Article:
given as one reason for this attitude; another reason is fear of the theft of ornaments from the bodies. If these are stolen, say superstitious natives, the spirit of one whose body is thus dishonored cannot abide in Heaven.
As we neared the close of our village sight-seeing an odor of cooking was wafted to us. Waioaka was preparing its noonday meal. Most of the cooking was done outdoors, in pots and on heated stones. When the stones were sufficiently heated by the fire built around them all the ashes and unconsumed wood were raked away, whereupon vegetables and meat or fish were placed on the stones, and over all water was poured. The whole was then covered with sacks, and in the smothered steam the food was soon and wholesomely cooked.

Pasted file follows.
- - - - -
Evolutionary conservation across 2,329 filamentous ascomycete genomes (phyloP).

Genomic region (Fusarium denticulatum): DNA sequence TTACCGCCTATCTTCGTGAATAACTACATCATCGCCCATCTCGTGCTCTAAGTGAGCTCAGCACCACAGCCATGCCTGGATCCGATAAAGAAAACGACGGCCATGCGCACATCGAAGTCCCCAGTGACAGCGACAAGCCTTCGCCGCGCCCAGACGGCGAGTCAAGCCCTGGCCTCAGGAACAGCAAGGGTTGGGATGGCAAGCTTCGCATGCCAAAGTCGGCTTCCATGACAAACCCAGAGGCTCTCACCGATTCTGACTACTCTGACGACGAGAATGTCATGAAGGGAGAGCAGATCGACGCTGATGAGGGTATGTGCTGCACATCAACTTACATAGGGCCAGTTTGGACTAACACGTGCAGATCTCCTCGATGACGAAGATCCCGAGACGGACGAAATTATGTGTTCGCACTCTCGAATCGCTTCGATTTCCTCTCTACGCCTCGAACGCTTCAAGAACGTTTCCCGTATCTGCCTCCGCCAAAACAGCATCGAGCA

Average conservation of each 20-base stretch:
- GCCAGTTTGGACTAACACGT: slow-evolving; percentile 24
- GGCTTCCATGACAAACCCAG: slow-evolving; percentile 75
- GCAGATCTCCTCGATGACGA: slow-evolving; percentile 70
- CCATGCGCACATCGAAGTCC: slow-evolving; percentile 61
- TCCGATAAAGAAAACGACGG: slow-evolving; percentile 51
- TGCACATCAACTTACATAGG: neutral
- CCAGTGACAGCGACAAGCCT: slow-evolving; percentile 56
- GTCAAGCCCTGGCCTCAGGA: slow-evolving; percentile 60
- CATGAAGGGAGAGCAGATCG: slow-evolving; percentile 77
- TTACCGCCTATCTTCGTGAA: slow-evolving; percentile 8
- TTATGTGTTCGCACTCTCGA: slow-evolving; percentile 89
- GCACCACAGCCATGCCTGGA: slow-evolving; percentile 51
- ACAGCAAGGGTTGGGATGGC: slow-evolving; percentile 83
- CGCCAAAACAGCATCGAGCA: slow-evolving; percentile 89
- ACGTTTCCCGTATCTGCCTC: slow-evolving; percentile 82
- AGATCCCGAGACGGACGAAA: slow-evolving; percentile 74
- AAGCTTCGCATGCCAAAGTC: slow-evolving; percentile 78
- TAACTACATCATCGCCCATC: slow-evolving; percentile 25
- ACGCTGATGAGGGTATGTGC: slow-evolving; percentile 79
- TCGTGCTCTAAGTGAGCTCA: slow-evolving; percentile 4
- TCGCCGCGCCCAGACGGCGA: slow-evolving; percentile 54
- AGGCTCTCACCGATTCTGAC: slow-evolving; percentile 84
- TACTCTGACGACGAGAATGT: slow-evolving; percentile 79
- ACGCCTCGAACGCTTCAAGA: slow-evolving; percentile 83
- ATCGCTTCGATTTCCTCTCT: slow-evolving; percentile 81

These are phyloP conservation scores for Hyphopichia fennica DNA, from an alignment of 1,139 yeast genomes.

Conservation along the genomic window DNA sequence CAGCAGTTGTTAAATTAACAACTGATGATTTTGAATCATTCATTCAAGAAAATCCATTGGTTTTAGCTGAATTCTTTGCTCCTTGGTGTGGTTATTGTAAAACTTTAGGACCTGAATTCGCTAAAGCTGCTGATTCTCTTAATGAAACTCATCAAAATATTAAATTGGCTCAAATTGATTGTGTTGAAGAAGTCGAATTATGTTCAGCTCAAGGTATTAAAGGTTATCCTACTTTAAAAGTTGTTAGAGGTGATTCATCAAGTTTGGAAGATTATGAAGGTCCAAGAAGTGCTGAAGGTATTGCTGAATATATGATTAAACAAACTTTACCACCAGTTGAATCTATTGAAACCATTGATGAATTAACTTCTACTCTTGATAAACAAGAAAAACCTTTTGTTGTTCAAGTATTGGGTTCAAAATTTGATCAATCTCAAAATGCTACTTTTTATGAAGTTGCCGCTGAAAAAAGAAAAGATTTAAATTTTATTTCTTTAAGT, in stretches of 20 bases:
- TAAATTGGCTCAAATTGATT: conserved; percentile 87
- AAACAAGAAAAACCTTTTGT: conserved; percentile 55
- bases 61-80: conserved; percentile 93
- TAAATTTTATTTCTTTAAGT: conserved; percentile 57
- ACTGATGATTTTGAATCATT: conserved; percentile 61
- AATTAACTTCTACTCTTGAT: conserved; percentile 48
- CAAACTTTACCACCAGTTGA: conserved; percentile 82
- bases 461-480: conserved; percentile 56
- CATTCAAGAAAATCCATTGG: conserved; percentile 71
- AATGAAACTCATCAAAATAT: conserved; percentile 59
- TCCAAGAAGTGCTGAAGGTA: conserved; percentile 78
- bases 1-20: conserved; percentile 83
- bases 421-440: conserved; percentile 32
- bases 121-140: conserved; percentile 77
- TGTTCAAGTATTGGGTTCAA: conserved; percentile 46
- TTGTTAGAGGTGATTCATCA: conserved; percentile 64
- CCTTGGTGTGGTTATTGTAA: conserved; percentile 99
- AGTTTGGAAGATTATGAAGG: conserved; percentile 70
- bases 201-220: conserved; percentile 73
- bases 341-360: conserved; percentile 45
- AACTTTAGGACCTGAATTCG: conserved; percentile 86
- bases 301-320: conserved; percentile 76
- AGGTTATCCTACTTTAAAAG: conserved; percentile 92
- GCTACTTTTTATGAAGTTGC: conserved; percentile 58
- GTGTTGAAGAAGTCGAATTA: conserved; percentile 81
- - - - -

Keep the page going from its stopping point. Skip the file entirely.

Unknown to me, I had been invited to dine while I was inspecting Waioaka. Tom told me about it after we had departed.
"I did n't accept the invitation for you," he laughingly explained. "I said, 'No, we will go home to dine.’ They were eating rotten corn. It had a terrible smell. It must have been in water twelve months."
Not often does one hear of a king in the rôle of a real estate agent. In Mahuta, third of Maori kings. New Zealand had such a potentate when I was in the Dominion. When he was not in his royal city of Waahi, beside the broad Waikato River, this king, since dead, was usually at the offices of Messrs. Mahuta and Kaihau, Queen Street, Auckland.